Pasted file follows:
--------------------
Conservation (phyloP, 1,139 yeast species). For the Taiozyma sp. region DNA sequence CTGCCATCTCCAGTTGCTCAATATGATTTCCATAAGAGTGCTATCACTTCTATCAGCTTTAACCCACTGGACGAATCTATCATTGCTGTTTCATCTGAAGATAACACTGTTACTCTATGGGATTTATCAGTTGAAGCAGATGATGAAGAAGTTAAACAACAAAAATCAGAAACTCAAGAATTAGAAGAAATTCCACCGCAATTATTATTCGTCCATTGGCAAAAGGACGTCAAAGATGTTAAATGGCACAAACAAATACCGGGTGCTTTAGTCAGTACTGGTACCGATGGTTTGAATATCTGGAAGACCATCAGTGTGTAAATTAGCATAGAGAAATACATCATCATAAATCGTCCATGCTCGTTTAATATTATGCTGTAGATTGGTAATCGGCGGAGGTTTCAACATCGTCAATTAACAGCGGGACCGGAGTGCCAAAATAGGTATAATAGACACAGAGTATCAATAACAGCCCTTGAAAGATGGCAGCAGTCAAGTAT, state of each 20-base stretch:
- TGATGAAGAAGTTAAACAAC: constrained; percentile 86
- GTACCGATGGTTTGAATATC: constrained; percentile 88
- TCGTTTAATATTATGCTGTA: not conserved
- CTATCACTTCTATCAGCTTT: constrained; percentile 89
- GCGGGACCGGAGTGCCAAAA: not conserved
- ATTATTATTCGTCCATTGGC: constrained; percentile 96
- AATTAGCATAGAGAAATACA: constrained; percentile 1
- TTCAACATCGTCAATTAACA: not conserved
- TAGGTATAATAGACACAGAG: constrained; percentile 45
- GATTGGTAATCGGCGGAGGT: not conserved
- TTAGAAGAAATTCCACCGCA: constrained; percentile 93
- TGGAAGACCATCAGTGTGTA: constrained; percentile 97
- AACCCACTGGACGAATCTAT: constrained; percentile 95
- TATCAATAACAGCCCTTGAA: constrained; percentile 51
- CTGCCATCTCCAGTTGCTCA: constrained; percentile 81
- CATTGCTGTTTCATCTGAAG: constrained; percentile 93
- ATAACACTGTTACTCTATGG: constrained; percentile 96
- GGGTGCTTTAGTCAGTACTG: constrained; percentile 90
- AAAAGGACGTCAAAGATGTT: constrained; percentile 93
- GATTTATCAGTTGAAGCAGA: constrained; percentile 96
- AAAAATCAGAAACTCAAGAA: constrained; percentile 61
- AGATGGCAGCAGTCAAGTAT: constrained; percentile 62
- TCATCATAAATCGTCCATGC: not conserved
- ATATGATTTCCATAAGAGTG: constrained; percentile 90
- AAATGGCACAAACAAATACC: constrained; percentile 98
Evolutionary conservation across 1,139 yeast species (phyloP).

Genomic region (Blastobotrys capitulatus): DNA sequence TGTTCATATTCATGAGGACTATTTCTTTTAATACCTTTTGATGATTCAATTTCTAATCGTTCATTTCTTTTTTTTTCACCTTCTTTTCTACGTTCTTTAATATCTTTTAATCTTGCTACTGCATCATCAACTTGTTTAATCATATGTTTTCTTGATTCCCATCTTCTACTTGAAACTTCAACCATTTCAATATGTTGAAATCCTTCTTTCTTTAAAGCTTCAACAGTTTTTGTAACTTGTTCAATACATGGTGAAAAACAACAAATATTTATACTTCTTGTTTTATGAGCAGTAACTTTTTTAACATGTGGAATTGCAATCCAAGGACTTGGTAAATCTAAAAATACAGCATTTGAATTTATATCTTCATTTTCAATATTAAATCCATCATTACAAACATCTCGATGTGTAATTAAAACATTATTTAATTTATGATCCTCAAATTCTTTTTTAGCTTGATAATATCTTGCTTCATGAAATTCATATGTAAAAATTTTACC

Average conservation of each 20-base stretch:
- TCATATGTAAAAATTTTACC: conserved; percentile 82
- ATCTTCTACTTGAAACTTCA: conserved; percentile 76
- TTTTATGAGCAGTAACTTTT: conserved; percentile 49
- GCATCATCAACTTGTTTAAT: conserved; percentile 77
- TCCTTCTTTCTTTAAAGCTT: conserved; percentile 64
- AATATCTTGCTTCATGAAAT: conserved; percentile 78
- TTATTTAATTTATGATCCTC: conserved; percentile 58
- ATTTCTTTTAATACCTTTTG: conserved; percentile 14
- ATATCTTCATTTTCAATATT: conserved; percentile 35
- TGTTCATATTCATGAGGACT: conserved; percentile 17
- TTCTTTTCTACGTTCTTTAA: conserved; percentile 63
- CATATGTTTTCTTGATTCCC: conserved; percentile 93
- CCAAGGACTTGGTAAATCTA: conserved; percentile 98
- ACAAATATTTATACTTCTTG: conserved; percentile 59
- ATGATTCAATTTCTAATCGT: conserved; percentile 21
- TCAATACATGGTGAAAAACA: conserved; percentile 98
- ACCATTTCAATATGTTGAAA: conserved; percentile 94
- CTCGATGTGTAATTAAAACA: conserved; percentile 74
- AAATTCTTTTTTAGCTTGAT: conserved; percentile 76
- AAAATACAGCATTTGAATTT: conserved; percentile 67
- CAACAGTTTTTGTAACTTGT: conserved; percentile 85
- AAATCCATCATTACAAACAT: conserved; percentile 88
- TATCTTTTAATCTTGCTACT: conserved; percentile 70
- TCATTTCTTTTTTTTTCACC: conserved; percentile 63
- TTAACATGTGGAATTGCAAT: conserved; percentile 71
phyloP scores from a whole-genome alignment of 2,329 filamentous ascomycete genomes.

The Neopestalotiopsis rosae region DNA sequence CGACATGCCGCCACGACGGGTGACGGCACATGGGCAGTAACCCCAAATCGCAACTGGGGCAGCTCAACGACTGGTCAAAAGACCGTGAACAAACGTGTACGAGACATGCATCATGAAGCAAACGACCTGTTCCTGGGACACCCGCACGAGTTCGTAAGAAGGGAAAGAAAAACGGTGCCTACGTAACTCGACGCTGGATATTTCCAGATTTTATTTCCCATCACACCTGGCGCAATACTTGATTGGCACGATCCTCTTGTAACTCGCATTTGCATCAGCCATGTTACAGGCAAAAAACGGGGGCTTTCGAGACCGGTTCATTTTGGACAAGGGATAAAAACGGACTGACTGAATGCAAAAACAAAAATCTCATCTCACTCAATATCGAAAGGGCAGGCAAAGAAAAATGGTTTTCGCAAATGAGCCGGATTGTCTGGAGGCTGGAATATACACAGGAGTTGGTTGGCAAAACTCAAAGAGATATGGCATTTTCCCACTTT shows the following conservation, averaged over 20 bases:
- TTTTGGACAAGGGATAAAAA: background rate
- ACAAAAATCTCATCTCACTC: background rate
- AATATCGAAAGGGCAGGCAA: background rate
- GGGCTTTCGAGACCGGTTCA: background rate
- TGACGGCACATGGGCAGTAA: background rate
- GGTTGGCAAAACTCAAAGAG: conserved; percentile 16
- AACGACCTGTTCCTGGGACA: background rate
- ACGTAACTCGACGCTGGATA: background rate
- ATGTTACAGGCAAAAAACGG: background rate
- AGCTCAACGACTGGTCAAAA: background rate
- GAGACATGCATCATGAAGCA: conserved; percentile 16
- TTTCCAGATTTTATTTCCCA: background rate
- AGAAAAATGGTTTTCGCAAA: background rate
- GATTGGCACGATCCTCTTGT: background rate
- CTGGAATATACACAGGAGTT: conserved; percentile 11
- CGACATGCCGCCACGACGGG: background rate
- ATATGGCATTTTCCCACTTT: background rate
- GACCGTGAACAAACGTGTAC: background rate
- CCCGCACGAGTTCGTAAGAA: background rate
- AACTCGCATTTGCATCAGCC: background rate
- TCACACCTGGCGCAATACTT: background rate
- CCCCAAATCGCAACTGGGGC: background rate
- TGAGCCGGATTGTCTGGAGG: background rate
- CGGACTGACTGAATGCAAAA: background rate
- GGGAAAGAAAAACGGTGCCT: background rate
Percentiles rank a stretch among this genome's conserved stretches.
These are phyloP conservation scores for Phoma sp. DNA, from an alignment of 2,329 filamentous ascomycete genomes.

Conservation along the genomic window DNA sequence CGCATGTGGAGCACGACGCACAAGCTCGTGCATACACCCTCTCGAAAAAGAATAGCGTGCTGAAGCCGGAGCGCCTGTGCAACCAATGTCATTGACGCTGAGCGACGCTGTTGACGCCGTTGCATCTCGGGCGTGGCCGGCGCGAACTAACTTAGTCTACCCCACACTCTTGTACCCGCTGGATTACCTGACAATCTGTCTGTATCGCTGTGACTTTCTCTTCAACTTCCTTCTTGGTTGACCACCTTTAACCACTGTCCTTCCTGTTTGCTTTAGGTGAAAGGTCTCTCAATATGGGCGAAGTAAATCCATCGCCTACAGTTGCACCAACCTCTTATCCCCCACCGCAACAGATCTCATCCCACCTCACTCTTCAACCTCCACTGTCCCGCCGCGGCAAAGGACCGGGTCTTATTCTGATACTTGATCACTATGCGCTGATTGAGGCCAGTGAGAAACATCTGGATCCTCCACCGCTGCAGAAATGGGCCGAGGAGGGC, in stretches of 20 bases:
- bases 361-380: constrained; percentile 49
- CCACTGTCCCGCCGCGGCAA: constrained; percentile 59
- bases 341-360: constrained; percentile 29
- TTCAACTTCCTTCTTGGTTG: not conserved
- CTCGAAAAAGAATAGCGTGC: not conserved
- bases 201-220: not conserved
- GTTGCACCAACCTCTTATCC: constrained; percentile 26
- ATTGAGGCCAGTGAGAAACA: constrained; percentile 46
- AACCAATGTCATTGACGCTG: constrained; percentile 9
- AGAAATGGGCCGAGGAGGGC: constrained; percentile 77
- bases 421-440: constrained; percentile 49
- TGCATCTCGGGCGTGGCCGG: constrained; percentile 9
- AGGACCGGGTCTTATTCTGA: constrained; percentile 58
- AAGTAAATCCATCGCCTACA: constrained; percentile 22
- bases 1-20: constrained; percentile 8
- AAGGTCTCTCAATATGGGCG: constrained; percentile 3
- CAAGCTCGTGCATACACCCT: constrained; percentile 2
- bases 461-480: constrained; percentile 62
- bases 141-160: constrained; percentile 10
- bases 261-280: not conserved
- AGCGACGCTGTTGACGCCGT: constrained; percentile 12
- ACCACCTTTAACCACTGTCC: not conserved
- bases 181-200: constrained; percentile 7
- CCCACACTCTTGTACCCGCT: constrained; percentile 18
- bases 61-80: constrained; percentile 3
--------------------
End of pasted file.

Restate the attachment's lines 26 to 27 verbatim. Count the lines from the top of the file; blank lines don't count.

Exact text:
- AAATGGCACAAACAAATACC: constrained; percentile 98
Evolutionary conservation across 1,139 yeast species (phyloP).